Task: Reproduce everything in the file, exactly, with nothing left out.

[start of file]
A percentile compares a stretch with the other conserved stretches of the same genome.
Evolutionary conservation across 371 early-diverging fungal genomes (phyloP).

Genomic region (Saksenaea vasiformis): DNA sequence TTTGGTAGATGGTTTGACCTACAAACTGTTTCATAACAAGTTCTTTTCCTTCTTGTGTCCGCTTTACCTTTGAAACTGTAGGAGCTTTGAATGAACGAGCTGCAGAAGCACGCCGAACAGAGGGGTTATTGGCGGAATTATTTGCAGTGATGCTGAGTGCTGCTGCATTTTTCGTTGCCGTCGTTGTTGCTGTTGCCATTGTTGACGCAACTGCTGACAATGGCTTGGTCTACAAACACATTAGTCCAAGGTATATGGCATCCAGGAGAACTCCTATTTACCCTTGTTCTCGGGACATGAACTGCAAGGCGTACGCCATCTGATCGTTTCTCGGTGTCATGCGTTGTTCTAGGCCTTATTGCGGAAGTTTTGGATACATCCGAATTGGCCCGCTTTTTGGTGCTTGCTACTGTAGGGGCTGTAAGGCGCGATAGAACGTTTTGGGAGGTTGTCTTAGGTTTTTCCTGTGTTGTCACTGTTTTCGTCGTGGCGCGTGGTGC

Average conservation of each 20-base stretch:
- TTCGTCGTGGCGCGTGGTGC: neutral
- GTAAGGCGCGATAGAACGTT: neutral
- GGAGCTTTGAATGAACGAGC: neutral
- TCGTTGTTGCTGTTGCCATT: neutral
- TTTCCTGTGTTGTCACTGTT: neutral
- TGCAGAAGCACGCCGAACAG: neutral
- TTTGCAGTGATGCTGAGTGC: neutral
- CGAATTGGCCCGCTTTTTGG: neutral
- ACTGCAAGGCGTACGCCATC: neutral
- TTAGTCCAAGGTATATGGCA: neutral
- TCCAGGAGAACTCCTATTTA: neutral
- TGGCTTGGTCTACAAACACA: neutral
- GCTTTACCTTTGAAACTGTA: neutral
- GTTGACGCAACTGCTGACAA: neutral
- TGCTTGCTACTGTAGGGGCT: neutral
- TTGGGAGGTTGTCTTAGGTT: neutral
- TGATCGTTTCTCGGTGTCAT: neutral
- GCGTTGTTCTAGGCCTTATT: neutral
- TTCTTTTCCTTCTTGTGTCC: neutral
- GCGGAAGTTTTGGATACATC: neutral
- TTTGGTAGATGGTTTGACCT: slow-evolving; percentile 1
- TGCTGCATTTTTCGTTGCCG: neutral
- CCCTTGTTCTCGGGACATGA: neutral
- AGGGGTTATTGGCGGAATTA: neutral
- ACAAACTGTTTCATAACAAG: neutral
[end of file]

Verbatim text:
A percentile compares a stretch with the other conserved stretches of the same genome.
Evolutionary conservation across 371 early-diverging fungal genomes (phyloP).

Genomic region (Saksenaea vasiformis): DNA sequence TTTGGTAGATGGTTTGACCTACAAACTGTTTCATAACAAGTTCTTTTCCTTCTTGTGTCCGCTTTACCTTTGAAACTGTAGGAGCTTTGAATGAACGAGCTGCAGAAGCACGCCGAACAGAGGGGTTATTGGCGGAATTATTTGCAGTGATGCTGAGTGCTGCTGCATTTTTCGTTGCCGTCGTTGTTGCTGTTGCCATTGTTGACGCAACTGCTGACAATGGCTTGGTCTACAAACACATTAGTCCAAGGTATATGGCATCCAGGAGAACTCCTATTTACCCTTGTTCTCGGGACATGAACTGCAAGGCGTACGCCATCTGATCGTTTCTCGGTGTCATGCGTTGTTCTAGGCCTTATTGCGGAAGTTTTGGATACATCCGAATTGGCCCGCTTTTTGGTGCTTGCTACTGTAGGGGCTGTAAGGCGCGATAGAACGTTTTGGGAGGTTGTCTTAGGTTTTTCCTGTGTTGTCACTGTTTTCGTCGTGGCGCGTGGTGC

Average conservation of each 20-base stretch:
- TTCGTCGTGGCGCGTGGTGC: neutral
- GTAAGGCGCGATAGAACGTT: neutral
- GGAGCTTTGAATGAACGAGC: neutral
- TCGTTGTTGCTGTTGCCATT: neutral
- TTTCCTGTGTTGTCACTGTT: neutral
- TGCAGAAGCACGCCGAACAG: neutral
- TTTGCAGTGATGCTGAGTGC: neutral
- CGAATTGGCCCGCTTTTTGG: neutral
- ACTGCAAGGCGTACGCCATC: neutral
- TTAGTCCAAGGTATATGGCA: neutral
- TCCAGGAGAACTCCTATTTA: neutral
- TGGCTTGGTCTACAAACACA: neutral
- GCTTTACCTTTGAAACTGTA: neutral
- GTTGACGCAACTGCTGACAA: neutral
- TGCTTGCTACTGTAGGGGCT: neutral
- TTGGGAGGTTGTCTTAGGTT: neutral
- TGATCGTTTCTCGGTGTCAT: neutral
- GCGTTGTTCTAGGCCTTATT: neutral
- TTCTTTTCCTTCTTGTGTCC: neutral
- GCGGAAGTTTTGGATACATC: neutral
- TTTGGTAGATGGTTTGACCT: slow-evolving; percentile 1
- TGCTGCATTTTTCGTTGCCG: neutral
- CCCTTGTTCTCGGGACATGA: neutral
- AGGGGTTATTGGCGGAATTA: neutral
- ACAAACTGTTTCATAACAAG: neutral